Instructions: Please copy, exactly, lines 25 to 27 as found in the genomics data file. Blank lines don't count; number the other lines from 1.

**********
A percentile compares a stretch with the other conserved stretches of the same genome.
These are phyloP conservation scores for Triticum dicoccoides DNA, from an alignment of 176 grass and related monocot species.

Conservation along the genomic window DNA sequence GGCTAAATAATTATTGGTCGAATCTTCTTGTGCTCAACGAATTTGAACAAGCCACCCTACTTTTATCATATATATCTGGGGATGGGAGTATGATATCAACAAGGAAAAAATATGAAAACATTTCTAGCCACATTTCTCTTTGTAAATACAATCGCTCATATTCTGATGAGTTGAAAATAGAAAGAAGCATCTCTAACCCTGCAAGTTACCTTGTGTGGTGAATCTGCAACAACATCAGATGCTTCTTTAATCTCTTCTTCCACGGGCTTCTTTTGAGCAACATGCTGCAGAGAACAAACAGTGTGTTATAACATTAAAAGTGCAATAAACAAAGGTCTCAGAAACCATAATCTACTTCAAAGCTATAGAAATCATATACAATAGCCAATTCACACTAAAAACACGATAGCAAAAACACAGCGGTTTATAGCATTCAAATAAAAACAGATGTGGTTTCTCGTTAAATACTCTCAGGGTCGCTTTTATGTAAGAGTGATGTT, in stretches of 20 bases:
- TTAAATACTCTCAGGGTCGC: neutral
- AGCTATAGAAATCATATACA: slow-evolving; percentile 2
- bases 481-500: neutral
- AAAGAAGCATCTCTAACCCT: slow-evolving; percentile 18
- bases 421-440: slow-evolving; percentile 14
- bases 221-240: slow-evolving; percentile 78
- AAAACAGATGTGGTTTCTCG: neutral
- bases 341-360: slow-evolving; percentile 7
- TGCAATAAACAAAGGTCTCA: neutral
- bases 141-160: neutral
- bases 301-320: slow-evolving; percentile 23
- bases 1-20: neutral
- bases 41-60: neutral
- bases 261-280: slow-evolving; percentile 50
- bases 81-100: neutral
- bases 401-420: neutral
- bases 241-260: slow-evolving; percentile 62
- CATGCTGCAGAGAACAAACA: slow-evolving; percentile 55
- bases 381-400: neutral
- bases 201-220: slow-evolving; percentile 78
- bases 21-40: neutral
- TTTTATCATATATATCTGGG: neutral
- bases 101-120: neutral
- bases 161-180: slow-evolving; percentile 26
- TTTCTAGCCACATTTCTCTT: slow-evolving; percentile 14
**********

- TTTTATCATATATATCTGGG: neutral
- bases 101-120: neutral
- bases 161-180: slow-evolving; percentile 26